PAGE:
Right, I?ve dealt with The Northern Lights and The Subtle Knife so I guess it was kinda obvious that I was gonna get around to The Amber Spyglass sooner or later ? so OK, it?s sooner rather than not ? like the Guitarist Gary Lucas said: a little pain is good for you. There is no pain, however, in The Amber Spyglass, unless you take into account that it has, at some point, to end. It?s really is that simple. In many ways great stories are made by their climaxes. If only because it leaves the final and most indelible imprint in our minds. If all that went before is brilliant and all that ends is dross, we have a tendency to forget the beginning and mourn the end. The Amber Spyglass comes together brilliantly. As I mentioned in my review of The Subtle Knife (I know, I?m painfully self-referential) the final novel comes towards a kind of convergence; of themes, characters and story arcs. Everything is pulled together tightly like the pull-string of a bag. The stakes are raised, the risks become greater and the threats more imminent. Without changing tone, or pacing, Pullman careens towards crescendo. And what a crescendo! Why? Because by the end everything has changed. We are not necessarily on the same side as we were at the beginning. It?s taken for granted that ultimately we are still rooting for Lyra and Will, because they are the mainstays of the novel, they are what keeps us grounded while all else shifts. As our respect for them grows so does that of characters within Pullman?s fictional world; so enemies become friends and new enemies appear. Lyra and Will are put in distinctly greater danger and under a more terrible emotional strain. Yet in many ways most of the characters seem to attain or approach a kind of personal emotional climax. Even the dastardly Mrs Coulter finds her true emotional self. There is a removal of baggage, like a re-birth occurring within the novel; for because the final nov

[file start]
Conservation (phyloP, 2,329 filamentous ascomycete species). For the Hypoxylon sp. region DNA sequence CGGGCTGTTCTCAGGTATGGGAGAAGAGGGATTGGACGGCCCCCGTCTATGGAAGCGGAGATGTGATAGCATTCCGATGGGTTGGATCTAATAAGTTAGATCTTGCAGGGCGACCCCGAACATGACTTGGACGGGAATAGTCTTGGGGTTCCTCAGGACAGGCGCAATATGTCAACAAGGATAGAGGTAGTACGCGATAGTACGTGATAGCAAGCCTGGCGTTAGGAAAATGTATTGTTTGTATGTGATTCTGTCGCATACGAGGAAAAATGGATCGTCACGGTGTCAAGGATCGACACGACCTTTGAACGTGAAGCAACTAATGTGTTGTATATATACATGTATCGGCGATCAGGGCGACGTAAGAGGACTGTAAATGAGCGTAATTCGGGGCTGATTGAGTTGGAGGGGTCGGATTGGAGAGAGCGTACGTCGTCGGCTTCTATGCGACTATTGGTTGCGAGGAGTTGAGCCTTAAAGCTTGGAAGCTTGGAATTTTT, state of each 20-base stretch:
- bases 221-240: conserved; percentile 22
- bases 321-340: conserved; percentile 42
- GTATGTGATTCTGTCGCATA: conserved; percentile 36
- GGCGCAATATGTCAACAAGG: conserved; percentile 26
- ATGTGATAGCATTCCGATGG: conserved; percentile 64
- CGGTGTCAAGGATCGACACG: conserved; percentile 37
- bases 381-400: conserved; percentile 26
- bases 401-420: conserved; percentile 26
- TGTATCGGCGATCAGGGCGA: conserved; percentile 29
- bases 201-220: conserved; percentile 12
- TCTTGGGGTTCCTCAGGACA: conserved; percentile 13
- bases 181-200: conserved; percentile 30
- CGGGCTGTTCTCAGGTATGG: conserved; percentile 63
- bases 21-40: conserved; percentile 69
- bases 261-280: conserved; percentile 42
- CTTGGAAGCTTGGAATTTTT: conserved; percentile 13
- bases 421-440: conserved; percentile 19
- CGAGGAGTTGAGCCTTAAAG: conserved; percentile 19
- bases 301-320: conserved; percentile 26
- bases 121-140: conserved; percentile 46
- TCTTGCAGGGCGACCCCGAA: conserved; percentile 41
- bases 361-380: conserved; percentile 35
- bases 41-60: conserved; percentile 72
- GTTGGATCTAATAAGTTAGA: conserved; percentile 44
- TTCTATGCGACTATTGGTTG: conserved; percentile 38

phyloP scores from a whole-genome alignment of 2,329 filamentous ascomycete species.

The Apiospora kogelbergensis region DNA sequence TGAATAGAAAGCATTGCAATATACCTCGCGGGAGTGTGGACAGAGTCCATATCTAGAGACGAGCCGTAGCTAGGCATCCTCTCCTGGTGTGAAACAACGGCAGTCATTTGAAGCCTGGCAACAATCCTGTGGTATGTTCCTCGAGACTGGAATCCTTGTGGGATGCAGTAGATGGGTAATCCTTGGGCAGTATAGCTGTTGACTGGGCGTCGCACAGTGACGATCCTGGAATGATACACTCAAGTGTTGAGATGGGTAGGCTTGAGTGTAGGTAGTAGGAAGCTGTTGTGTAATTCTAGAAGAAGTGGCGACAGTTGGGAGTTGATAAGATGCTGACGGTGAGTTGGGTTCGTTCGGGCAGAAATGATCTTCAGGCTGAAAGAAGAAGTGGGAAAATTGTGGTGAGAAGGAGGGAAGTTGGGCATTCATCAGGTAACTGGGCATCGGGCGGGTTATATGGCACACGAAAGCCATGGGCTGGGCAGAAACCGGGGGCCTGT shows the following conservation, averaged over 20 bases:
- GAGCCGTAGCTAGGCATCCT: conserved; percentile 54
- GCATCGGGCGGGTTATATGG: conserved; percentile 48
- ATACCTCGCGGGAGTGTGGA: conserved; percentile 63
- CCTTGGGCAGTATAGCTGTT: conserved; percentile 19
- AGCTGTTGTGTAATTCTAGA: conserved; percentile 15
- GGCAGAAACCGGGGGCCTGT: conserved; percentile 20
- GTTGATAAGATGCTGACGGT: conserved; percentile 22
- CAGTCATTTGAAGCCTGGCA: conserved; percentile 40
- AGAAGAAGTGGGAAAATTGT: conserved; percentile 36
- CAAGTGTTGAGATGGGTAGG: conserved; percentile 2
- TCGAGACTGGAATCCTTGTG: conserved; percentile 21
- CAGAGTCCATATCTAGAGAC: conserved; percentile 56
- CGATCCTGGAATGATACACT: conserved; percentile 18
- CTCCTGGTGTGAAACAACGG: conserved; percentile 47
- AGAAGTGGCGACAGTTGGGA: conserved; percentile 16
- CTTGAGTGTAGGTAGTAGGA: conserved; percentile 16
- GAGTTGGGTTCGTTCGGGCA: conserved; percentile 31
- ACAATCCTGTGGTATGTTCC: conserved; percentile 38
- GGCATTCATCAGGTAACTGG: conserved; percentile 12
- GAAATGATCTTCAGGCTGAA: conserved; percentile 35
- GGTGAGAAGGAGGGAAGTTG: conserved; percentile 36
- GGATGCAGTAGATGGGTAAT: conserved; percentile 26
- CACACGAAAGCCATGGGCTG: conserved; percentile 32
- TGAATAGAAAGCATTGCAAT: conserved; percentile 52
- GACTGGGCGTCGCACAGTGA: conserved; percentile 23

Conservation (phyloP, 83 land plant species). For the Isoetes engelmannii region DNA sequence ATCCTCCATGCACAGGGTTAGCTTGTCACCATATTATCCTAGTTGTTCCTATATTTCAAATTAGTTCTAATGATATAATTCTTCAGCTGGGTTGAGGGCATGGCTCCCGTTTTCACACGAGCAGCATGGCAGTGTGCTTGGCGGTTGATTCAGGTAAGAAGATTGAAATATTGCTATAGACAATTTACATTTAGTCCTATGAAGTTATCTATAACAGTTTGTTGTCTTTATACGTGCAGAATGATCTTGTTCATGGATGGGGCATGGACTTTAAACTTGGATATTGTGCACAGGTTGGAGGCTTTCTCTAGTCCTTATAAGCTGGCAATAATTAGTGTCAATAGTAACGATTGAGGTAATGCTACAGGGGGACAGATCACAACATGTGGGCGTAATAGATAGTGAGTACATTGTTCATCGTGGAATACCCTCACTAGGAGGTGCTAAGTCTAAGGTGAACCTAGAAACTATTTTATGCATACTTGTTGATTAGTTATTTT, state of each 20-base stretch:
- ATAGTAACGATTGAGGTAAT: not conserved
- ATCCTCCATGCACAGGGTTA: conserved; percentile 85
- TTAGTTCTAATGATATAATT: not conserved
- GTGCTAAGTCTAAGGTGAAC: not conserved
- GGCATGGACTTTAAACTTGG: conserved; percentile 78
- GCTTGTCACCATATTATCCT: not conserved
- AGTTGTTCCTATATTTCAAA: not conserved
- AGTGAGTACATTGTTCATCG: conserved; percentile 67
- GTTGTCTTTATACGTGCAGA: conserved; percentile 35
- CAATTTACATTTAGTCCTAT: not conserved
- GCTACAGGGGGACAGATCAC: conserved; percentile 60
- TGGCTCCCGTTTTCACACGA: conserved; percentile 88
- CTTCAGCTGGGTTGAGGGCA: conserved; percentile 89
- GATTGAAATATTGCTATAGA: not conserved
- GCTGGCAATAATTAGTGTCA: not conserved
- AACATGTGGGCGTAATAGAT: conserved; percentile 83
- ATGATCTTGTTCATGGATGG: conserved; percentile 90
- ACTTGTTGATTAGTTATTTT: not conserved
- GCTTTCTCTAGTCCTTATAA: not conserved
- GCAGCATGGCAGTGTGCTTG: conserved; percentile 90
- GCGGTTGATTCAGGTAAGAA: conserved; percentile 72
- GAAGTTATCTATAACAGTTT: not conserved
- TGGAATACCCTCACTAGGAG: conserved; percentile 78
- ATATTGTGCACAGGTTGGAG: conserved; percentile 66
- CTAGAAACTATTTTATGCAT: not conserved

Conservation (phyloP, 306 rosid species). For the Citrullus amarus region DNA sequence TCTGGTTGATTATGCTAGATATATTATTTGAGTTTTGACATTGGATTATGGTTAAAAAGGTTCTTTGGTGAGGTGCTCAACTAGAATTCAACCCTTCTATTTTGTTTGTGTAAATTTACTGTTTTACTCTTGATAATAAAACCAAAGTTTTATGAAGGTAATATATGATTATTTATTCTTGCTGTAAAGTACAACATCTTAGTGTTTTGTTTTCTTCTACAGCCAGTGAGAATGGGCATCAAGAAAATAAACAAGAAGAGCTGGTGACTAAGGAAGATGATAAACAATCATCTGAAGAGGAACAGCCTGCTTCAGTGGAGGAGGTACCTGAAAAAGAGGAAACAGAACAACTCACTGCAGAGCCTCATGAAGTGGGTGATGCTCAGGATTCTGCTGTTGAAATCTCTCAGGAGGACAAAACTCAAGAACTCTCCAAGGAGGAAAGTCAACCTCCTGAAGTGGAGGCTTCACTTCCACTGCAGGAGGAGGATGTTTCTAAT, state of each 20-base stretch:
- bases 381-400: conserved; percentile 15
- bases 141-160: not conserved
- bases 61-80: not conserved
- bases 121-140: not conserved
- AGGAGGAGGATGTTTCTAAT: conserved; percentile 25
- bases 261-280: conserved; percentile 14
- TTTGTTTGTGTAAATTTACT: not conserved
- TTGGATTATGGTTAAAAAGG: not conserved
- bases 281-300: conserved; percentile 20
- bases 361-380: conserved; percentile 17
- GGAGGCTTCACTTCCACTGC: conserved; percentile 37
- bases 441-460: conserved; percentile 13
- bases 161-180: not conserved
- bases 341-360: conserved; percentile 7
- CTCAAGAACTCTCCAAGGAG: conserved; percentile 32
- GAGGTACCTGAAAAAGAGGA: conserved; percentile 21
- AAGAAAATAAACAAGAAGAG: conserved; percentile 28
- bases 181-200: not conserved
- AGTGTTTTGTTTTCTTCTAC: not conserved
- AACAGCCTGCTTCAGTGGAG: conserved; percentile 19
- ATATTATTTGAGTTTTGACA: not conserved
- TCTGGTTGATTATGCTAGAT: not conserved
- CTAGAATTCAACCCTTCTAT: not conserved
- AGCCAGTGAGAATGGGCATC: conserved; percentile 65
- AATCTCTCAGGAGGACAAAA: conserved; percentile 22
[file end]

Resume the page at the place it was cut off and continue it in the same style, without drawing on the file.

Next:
el is about a revolution in the most broad and basic sense. It is a revolution of self against the ultimate establishment. Here Pullman?s true tirades against organised religion come into full force, and yet he gets away with it because he does so with such create verve and vigour that it is flawless. I know some think that the anti-religious aspects of the novel obscure the story, but I think that one feeds the other and it gives Pullman the passion and the energy to keep going at such a furious pace. His passions for freedom and desire to put across a message fuel his storytelling and the results are staggering. I keep using superlatives a lot about His Dark Materials but I think that they are well placed for Pullman never lets us down. Even in the quieter corners of the novels there is no sense of superfluity. We do not question the relevancy of the material, we accept that it has a place and function within the greater scope of the story, and everything so does. The upheavals in the story as Lyra and Will tumble closer to the end are perfectly matched because we have the war, where chaos rages; the violence and danger of which are clearly tangible threats to Lyra and Will mirrored by the violence and danger to Lyra and Will within themselves, as they grow up and change. They are forced to confront themselves and the consequences of their actions; they ask extremes of themselves ? in terms of body and spirit - and in many ways betray themselves. They choose greater danger when they are already surrounded by it. Once again there is the question of choice. They are not pushed or cajoled into danger, it is already there, but they choose to walk further into it because there lays redemption, and the chance, if any, for a better future. They are taking responsibility for themselves and the freedom of a multitude of people at large. This is not necessarily because they are great heroes seeking fame and fortune but because of their own inner